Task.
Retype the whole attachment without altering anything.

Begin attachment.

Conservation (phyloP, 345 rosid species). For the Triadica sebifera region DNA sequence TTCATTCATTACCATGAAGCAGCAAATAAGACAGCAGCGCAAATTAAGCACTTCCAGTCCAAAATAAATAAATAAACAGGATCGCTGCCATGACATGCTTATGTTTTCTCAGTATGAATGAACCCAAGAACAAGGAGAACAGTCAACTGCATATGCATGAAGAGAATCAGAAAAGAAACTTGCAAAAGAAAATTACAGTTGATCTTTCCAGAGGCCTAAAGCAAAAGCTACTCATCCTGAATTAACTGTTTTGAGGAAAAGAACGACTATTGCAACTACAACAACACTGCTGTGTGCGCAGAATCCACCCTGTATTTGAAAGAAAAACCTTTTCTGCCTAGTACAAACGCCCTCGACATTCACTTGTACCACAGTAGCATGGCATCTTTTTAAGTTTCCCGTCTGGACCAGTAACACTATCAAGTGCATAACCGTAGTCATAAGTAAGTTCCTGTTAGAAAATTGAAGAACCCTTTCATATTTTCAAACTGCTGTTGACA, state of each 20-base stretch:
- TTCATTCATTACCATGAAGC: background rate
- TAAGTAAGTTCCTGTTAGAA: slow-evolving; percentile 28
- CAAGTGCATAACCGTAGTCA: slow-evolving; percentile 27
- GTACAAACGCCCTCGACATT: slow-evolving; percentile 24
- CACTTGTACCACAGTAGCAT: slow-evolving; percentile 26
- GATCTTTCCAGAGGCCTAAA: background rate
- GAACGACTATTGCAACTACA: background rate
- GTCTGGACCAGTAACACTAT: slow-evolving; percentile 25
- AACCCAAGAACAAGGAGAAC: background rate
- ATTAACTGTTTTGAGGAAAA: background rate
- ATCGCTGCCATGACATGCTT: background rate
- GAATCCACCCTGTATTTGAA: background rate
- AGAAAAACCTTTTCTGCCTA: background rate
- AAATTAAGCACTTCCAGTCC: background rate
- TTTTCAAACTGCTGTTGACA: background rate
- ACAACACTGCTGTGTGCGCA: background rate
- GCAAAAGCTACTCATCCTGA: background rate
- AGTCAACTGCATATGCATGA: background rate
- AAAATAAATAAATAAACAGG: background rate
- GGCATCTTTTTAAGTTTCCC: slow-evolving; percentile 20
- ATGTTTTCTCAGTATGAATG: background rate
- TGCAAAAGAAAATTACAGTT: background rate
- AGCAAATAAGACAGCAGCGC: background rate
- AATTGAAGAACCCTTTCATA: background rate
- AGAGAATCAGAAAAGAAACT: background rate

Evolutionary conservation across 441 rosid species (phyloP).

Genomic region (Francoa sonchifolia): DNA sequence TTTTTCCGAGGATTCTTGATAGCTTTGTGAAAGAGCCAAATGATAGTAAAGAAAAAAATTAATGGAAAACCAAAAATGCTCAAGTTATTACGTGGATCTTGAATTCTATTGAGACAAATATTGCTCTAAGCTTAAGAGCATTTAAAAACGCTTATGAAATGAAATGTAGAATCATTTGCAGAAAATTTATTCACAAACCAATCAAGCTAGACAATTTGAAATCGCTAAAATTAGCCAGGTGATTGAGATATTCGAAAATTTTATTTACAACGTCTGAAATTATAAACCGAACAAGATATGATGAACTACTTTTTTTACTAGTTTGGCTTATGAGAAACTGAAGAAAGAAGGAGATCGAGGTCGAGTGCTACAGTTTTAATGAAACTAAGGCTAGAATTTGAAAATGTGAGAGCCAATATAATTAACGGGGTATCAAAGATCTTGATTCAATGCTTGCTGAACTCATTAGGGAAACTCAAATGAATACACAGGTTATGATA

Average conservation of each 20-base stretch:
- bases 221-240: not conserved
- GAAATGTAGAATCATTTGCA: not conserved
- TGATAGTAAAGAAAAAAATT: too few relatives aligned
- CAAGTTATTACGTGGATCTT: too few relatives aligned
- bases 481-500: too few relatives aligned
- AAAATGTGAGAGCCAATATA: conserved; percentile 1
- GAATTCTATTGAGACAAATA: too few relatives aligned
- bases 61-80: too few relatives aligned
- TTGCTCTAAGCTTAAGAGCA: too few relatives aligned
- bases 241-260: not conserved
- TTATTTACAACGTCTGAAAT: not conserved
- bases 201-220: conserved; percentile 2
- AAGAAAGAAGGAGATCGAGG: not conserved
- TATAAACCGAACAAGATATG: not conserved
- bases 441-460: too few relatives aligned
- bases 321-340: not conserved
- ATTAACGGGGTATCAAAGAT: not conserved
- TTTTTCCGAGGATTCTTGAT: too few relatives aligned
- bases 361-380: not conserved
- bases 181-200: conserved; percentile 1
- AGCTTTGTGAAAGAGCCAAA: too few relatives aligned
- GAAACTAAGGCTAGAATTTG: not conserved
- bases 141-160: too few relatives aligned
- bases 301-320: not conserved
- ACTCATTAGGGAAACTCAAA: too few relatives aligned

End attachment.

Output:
Conservation (phyloP, 345 rosid species). For the Triadica sebifera region DNA sequence TTCATTCATTACCATGAAGCAGCAAATAAGACAGCAGCGCAAATTAAGCACTTCCAGTCCAAAATAAATAAATAAACAGGATCGCTGCCATGACATGCTTATGTTTTCTCAGTATGAATGAACCCAAGAACAAGGAGAACAGTCAACTGCATATGCATGAAGAGAATCAGAAAAGAAACTTGCAAAAGAAAATTACAGTTGATCTTTCCAGAGGCCTAAAGCAAAAGCTACTCATCCTGAATTAACTGTTTTGAGGAAAAGAACGACTATTGCAACTACAACAACACTGCTGTGTGCGCAGAATCCACCCTGTATTTGAAAGAAAAACCTTTTCTGCCTAGTACAAACGCCCTCGACATTCACTTGTACCACAGTAGCATGGCATCTTTTTAAGTTTCCCGTCTGGACCAGTAACACTATCAAGTGCATAACCGTAGTCATAAGTAAGTTCCTGTTAGAAAATTGAAGAACCCTTTCATATTTTCAAACTGCTGTTGACA, state of each 20-base stretch:
- TTCATTCATTACCATGAAGC: background rate
- TAAGTAAGTTCCTGTTAGAA: slow-evolving; percentile 28
- CAAGTGCATAACCGTAGTCA: slow-evolving; percentile 27
- GTACAAACGCCCTCGACATT: slow-evolving; percentile 24
- CACTTGTACCACAGTAGCAT: slow-evolving; percentile 26
- GATCTTTCCAGAGGCCTAAA: background rate
- GAACGACTATTGCAACTACA: background rate
- GTCTGGACCAGTAACACTAT: slow-evolving; percentile 25
- AACCCAAGAACAAGGAGAAC: background rate
- ATTAACTGTTTTGAGGAAAA: background rate
- ATCGCTGCCATGACATGCTT: background rate
- GAATCCACCCTGTATTTGAA: background rate
- AGAAAAACCTTTTCTGCCTA: background rate
- AAATTAAGCACTTCCAGTCC: background rate
- TTTTCAAACTGCTGTTGACA: background rate
- ACAACACTGCTGTGTGCGCA: background rate
- GCAAAAGCTACTCATCCTGA: background rate
- AGTCAACTGCATATGCATGA: background rate
- AAAATAAATAAATAAACAGG: background rate
- GGCATCTTTTTAAGTTTCCC: slow-evolving; percentile 20
- ATGTTTTCTCAGTATGAATG: background rate
- TGCAAAAGAAAATTACAGTT: background rate
- AGCAAATAAGACAGCAGCGC: background rate
- AATTGAAGAACCCTTTCATA: background rate
- AGAGAATCAGAAAAGAAACT: background rate

Evolutionary conservation across 441 rosid species (phyloP).

Genomic region (Francoa sonchifolia): DNA sequence TTTTTCCGAGGATTCTTGATAGCTTTGTGAAAGAGCCAAATGATAGTAAAGAAAAAAATTAATGGAAAACCAAAAATGCTCAAGTTATTACGTGGATCTTGAATTCTATTGAGACAAATATTGCTCTAAGCTTAAGAGCATTTAAAAACGCTTATGAAATGAAATGTAGAATCATTTGCAGAAAATTTATTCACAAACCAATCAAGCTAGACAATTTGAAATCGCTAAAATTAGCCAGGTGATTGAGATATTCGAAAATTTTATTTACAACGTCTGAAATTATAAACCGAACAAGATATGATGAACTACTTTTTTTACTAGTTTGGCTTATGAGAAACTGAAGAAAGAAGGAGATCGAGGTCGAGTGCTACAGTTTTAATGAAACTAAGGCTAGAATTTGAAAATGTGAGAGCCAATATAATTAACGGGGTATCAAAGATCTTGATTCAATGCTTGCTGAACTCATTAGGGAAACTCAAATGAATACACAGGTTATGATA

Average conservation of each 20-base stretch:
- bases 221-240: not conserved
- GAAATGTAGAATCATTTGCA: not conserved
- TGATAGTAAAGAAAAAAATT: too few relatives aligned
- CAAGTTATTACGTGGATCTT: too few relatives aligned
- bases 481-500: too few relatives aligned
- AAAATGTGAGAGCCAATATA: conserved; percentile 1
- GAATTCTATTGAGACAAATA: too few relatives aligned
- bases 61-80: too few relatives aligned
- TTGCTCTAAGCTTAAGAGCA: too few relatives aligned
- bases 241-260: not conserved
- TTATTTACAACGTCTGAAAT: not conserved
- bases 201-220: conserved; percentile 2
- AAGAAAGAAGGAGATCGAGG: not conserved
- TATAAACCGAACAAGATATG: not conserved
- bases 441-460: too few relatives aligned
- bases 321-340: not conserved
- ATTAACGGGGTATCAAAGAT: not conserved
- TTTTTCCGAGGATTCTTGAT: too few relatives aligned
- bases 361-380: not conserved
- bases 181-200: conserved; percentile 1
- AGCTTTGTGAAAGAGCCAAA: too few relatives aligned
- GAAACTAAGGCTAGAATTTG: not conserved
- bases 141-160: too few relatives aligned
- bases 301-320: not conserved
- ACTCATTAGGGAAACTCAAA: too few relatives aligned